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Retrospective Film Review: Steve McQueens’ 12 Years a Slave

Sunday 01 February 2015
Words Ailis Mara

Director Steve McQueen’s last feature, also starring Michael Fassbender, was Shame, a bleak descent into the painful and grimy world of sex addiction. Although a favourite with the critics, the subject matter was never destined to elevate the film’s status much above Arthouse fare, never mind promoting its eligibility as mainstream-award-worthy, as responsive as the Academy is to tales of singular-powerhouse-performed depictions of debilitating conditions.

But here, and hot on the heels of one of last year’s favourites – the similarly themed Lincoln – we have McQueen’s latest, a sublime and sprawling period piece that concerns the true story of Solomon Northup (Chiwetel Ejiofor), a talented musician and a free man living in New York, who is drugged, kidnapped, and shipped to New Orleans to begin his new life in bondage as ‘Platt’.

Sidestepping hyperbole, and after careful consideration, I suspect the primary reason 12 Years a Slave is such a compelling and consummate experience is due to the fact McQueen nails the Holy Trinity of components that ensure movie success; firstly, the story. Cinema is chock full of tales of heroic strivers making their way back home, but not only is Solomon’s personal story true, grounding it in an awful, inescapable realism, but it’s set within the appalling injustice of man-made circumstance. Many films enrobe their plots of segregation and persecution in a variety of allegorical disguises, but a film about slavery goes to the heart. Secondly, the many performances, contrasting in scale, are truly memorable. There’s Benedict Cumberbatch as (comparatively) benevolent plantation owner William Ford, a man who imposes mandatory weekly gazeboed services every Sunday, and Michael Fassbender, whose Edwin Epps conversely uses the good book as divine proof of his obligation to impose his will over his property. Epps is a particularly detailed character, a man whose sexual obsession with one of his workers, Patsey (Lupita Nyong’o), seems to repulse him as much as it does his wife Mary (Sarah Paulson), who takes out her jealous rage on the young slave in increasingly brutal ways. Weaved amongst these larger roles are Paul Giamatti as the ironically named Theophilus Freeman – a slave dealer who in the ten minutes of screentime afforded to him, might possibly exhibit the greatest lack of humanity towards those whom he trades, and Paul Dano as Tibeats, one of Ford’s overseers who inaugurates the plantation’s newly arrived workforce by serenading them with a horrifically debasing rendition of Run, Nigger, Run. Thirdly, the film is as beautiful as the events onscreen are exhaustingly grim. The large, drooping willow trees that line the river that are gently buffeted by the evening New Orleans breeze; the burning embers of paper and ink whose last remnants blink out like extinguished stars; high dynamically ranged skies that remind one these are the very same skies under which the world still turns today – McQueen’s litters his film with a vast array of intricately composed and indelible images.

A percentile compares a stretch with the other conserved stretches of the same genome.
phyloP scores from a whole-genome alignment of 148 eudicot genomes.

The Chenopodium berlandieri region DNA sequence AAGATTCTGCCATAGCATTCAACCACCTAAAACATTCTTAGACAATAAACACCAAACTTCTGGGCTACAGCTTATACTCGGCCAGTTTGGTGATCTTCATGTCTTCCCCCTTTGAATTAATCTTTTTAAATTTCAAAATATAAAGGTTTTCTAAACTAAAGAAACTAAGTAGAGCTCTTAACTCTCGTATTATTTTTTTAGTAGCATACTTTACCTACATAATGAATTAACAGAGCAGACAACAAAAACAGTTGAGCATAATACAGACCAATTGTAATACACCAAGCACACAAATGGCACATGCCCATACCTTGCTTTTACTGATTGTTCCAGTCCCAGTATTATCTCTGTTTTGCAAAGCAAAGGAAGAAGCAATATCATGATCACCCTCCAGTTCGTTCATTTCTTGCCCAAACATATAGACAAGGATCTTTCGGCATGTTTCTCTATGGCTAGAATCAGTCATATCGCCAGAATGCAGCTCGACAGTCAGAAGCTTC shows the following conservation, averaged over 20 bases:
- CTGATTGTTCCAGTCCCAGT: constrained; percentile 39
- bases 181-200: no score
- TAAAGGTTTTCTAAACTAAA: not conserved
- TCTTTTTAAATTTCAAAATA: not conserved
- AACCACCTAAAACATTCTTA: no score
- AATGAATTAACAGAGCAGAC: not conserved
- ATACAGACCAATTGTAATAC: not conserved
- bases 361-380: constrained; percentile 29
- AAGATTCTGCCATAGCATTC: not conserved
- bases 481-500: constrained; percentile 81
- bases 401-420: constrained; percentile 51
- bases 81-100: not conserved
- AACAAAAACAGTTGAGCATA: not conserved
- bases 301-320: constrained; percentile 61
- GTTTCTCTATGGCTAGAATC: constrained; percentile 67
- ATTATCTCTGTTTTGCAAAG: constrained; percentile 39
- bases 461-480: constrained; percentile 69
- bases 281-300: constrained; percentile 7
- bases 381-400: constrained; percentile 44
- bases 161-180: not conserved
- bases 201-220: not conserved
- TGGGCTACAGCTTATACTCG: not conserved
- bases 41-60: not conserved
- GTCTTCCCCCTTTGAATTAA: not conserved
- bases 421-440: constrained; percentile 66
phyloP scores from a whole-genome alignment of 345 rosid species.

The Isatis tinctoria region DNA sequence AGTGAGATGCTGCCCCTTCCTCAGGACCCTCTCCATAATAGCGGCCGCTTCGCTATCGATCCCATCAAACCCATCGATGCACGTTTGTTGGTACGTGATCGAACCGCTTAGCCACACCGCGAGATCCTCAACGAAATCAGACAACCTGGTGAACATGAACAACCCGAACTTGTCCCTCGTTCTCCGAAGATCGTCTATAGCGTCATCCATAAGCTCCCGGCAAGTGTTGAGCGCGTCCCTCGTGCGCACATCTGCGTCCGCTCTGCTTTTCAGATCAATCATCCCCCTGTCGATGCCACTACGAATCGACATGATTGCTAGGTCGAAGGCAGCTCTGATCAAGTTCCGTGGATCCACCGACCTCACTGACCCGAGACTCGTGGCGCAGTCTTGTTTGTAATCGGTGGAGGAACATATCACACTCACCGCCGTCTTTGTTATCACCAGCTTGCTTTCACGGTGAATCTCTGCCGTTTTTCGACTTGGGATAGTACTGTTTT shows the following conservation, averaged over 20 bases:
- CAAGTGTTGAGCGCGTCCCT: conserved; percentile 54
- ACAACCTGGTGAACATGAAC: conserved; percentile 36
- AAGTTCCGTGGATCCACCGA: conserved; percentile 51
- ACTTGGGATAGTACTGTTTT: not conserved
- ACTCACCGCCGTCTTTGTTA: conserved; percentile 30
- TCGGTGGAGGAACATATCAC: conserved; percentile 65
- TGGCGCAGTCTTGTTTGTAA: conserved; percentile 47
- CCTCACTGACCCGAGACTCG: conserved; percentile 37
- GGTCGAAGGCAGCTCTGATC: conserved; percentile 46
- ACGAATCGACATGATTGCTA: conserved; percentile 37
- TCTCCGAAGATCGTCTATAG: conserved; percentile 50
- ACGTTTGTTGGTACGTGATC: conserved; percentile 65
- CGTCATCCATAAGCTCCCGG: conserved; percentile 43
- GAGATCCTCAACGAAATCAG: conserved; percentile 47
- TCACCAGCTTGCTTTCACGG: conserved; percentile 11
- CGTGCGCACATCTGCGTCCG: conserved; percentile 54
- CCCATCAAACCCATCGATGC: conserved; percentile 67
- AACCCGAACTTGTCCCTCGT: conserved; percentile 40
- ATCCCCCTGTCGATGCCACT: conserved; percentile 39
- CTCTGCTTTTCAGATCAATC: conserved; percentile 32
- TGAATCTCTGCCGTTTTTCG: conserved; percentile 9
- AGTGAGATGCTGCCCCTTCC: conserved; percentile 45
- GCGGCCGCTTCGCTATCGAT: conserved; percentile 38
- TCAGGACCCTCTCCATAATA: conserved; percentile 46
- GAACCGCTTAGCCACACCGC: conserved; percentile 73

But rising above all this is Chiwetel Ejiofor’s mighty performance as Solomon. Torn between desperately clinging on to his own identity in order to keep his spirit and hope alive that he may one day be reunited with his wife and children, and assuming the assigned character of Platt so as to evade insubordinate beatings and something possibly worse were his captors to discover the true nature of their stolen property, Northup is man reduced to surviving. There is a bitter acknowledgement of a life of fineries previously enjoyed by Solomon in his former existence as a skilled violinist, that has now become the privilege of his captors, his abilities now put to use for his tormentors rather than his admirers. His breaking and resignation unfolds with a terrible sadness, with every possibility of liberty or escape for Solomon causing your heart to lift along with his. It is, by any standard, an historic performance of nuance and grace.

Ultimately, it takes Epps’ hired Canadian carpenter Samuel Bass, played by a restrained and modest Brad Pitt, to speak what no one dares. “The law says you have a right to hold a nigger,” he tells Epps. “But begging the law’s pardon… it lies. Laws change. Social systems crumble. Universal truths are constant. It is a fact, it is a plain fact that what is true and right is true and right for all.” There is a simple kind of poetry in John Ridley’s screenplay that offers sobriety without being overly portentous, and under the keen eye of its director, Steve McQueen has taken universally difficult and unsettling subject matter and made a film that is lyrical and, critically, essential.